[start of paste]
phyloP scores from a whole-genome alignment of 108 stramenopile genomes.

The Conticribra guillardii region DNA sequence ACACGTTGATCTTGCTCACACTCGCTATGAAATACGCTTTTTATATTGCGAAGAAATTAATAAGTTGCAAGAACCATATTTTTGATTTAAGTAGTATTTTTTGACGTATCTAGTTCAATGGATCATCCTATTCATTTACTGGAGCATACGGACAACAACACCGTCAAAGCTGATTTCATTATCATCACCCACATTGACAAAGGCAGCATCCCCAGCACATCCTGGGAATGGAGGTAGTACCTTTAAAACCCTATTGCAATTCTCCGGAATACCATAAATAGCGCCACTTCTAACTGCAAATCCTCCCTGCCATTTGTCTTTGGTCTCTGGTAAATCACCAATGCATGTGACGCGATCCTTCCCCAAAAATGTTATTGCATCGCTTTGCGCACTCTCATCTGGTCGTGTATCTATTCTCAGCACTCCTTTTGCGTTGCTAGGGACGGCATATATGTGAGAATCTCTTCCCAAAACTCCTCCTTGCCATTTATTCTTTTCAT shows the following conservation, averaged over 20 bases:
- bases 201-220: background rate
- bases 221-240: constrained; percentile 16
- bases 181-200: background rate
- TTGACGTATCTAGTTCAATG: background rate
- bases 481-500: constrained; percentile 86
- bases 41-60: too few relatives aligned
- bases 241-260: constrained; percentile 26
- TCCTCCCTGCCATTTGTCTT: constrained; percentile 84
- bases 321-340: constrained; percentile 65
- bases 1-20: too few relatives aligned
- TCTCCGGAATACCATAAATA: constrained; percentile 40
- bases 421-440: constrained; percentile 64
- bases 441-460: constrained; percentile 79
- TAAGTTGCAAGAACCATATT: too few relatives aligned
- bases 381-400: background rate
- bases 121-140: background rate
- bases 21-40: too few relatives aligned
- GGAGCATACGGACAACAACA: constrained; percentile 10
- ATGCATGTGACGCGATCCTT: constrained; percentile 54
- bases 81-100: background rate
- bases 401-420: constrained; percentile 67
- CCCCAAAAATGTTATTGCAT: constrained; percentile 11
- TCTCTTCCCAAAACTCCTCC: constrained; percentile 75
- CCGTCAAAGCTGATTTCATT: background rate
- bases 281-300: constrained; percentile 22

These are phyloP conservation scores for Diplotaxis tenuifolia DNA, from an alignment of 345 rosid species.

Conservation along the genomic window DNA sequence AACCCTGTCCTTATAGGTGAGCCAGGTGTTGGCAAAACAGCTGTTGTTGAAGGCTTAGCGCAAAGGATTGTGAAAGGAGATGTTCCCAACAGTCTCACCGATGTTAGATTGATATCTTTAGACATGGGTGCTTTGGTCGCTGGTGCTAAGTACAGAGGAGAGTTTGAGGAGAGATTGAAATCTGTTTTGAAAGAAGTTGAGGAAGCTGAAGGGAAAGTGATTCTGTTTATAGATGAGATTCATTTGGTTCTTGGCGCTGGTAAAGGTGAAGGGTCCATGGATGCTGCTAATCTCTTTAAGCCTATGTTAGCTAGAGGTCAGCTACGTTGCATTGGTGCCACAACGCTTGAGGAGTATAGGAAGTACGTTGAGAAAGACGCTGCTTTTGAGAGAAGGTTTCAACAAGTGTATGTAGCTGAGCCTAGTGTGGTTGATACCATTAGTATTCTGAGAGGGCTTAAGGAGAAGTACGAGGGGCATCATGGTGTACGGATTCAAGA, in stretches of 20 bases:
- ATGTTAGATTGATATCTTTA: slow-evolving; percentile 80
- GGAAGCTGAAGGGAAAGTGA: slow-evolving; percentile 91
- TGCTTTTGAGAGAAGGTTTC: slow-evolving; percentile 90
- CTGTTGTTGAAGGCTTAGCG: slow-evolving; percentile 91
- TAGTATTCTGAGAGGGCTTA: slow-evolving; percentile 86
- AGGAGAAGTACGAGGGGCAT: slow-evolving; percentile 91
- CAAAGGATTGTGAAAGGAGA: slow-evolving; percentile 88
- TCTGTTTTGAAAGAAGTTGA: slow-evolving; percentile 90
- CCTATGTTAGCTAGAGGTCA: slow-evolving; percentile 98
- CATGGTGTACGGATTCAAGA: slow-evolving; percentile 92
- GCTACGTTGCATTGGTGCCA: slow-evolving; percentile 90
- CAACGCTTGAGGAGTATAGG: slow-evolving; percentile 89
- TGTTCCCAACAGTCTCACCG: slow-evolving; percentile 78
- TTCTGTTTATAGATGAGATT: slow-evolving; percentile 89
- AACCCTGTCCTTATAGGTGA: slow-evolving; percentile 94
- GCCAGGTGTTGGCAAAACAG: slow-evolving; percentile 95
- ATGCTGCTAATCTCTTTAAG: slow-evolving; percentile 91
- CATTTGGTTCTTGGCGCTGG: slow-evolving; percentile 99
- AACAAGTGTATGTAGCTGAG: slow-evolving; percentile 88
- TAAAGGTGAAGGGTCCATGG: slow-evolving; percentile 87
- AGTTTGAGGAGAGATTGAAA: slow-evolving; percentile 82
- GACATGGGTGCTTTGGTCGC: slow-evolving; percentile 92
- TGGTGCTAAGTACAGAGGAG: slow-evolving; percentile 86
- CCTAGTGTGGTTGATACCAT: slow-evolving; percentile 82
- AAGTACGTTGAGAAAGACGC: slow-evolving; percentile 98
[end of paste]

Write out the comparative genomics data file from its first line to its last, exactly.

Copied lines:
phyloP scores from a whole-genome alignment of 108 stramenopile genomes.

The Conticribra guillardii region DNA sequence ACACGTTGATCTTGCTCACACTCGCTATGAAATACGCTTTTTATATTGCGAAGAAATTAATAAGTTGCAAGAACCATATTTTTGATTTAAGTAGTATTTTTTGACGTATCTAGTTCAATGGATCATCCTATTCATTTACTGGAGCATACGGACAACAACACCGTCAAAGCTGATTTCATTATCATCACCCACATTGACAAAGGCAGCATCCCCAGCACATCCTGGGAATGGAGGTAGTACCTTTAAAACCCTATTGCAATTCTCCGGAATACCATAAATAGCGCCACTTCTAACTGCAAATCCTCCCTGCCATTTGTCTTTGGTCTCTGGTAAATCACCAATGCATGTGACGCGATCCTTCCCCAAAAATGTTATTGCATCGCTTTGCGCACTCTCATCTGGTCGTGTATCTATTCTCAGCACTCCTTTTGCGTTGCTAGGGACGGCATATATGTGAGAATCTCTTCCCAAAACTCCTCCTTGCCATTTATTCTTTTCAT shows the following conservation, averaged over 20 bases:
- bases 201-220: background rate
- bases 221-240: constrained; percentile 16
- bases 181-200: background rate
- TTGACGTATCTAGTTCAATG: background rate
- bases 481-500: constrained; percentile 86
- bases 41-60: too few relatives aligned
- bases 241-260: constrained; percentile 26
- TCCTCCCTGCCATTTGTCTT: constrained; percentile 84
- bases 321-340: constrained; percentile 65
- bases 1-20: too few relatives aligned
- TCTCCGGAATACCATAAATA: constrained; percentile 40
- bases 421-440: constrained; percentile 64
- bases 441-460: constrained; percentile 79
- TAAGTTGCAAGAACCATATT: too few relatives aligned
- bases 381-400: background rate
- bases 121-140: background rate
- bases 21-40: too few relatives aligned
- GGAGCATACGGACAACAACA: constrained; percentile 10
- ATGCATGTGACGCGATCCTT: constrained; percentile 54
- bases 81-100: background rate
- bases 401-420: constrained; percentile 67
- CCCCAAAAATGTTATTGCAT: constrained; percentile 11
- TCTCTTCCCAAAACTCCTCC: constrained; percentile 75
- CCGTCAAAGCTGATTTCATT: background rate
- bases 281-300: constrained; percentile 22

These are phyloP conservation scores for Diplotaxis tenuifolia DNA, from an alignment of 345 rosid species.

Conservation along the genomic window DNA sequence AACCCTGTCCTTATAGGTGAGCCAGGTGTTGGCAAAACAGCTGTTGTTGAAGGCTTAGCGCAAAGGATTGTGAAAGGAGATGTTCCCAACAGTCTCACCGATGTTAGATTGATATCTTTAGACATGGGTGCTTTGGTCGCTGGTGCTAAGTACAGAGGAGAGTTTGAGGAGAGATTGAAATCTGTTTTGAAAGAAGTTGAGGAAGCTGAAGGGAAAGTGATTCTGTTTATAGATGAGATTCATTTGGTTCTTGGCGCTGGTAAAGGTGAAGGGTCCATGGATGCTGCTAATCTCTTTAAGCCTATGTTAGCTAGAGGTCAGCTACGTTGCATTGGTGCCACAACGCTTGAGGAGTATAGGAAGTACGTTGAGAAAGACGCTGCTTTTGAGAGAAGGTTTCAACAAGTGTATGTAGCTGAGCCTAGTGTGGTTGATACCATTAGTATTCTGAGAGGGCTTAAGGAGAAGTACGAGGGGCATCATGGTGTACGGATTCAAGA, in stretches of 20 bases:
- ATGTTAGATTGATATCTTTA: slow-evolving; percentile 80
- GGAAGCTGAAGGGAAAGTGA: slow-evolving; percentile 91
- TGCTTTTGAGAGAAGGTTTC: slow-evolving; percentile 90
- CTGTTGTTGAAGGCTTAGCG: slow-evolving; percentile 91
- TAGTATTCTGAGAGGGCTTA: slow-evolving; percentile 86
- AGGAGAAGTACGAGGGGCAT: slow-evolving; percentile 91
- CAAAGGATTGTGAAAGGAGA: slow-evolving; percentile 88
- TCTGTTTTGAAAGAAGTTGA: slow-evolving; percentile 90
- CCTATGTTAGCTAGAGGTCA: slow-evolving; percentile 98
- CATGGTGTACGGATTCAAGA: slow-evolving; percentile 92
- GCTACGTTGCATTGGTGCCA: slow-evolving; percentile 90
- CAACGCTTGAGGAGTATAGG: slow-evolving; percentile 89
- TGTTCCCAACAGTCTCACCG: slow-evolving; percentile 78
- TTCTGTTTATAGATGAGATT: slow-evolving; percentile 89
- AACCCTGTCCTTATAGGTGA: slow-evolving; percentile 94
- GCCAGGTGTTGGCAAAACAG: slow-evolving; percentile 95
- ATGCTGCTAATCTCTTTAAG: slow-evolving; percentile 91
- CATTTGGTTCTTGGCGCTGG: slow-evolving; percentile 99
- AACAAGTGTATGTAGCTGAG: slow-evolving; percentile 88
- TAAAGGTGAAGGGTCCATGG: slow-evolving; percentile 87
- AGTTTGAGGAGAGATTGAAA: slow-evolving; percentile 82
- GACATGGGTGCTTTGGTCGC: slow-evolving; percentile 92
- TGGTGCTAAGTACAGAGGAG: slow-evolving; percentile 86
- CCTAGTGTGGTTGATACCAT: slow-evolving; percentile 82
- AAGTACGTTGAGAAAGACGC: slow-evolving; percentile 98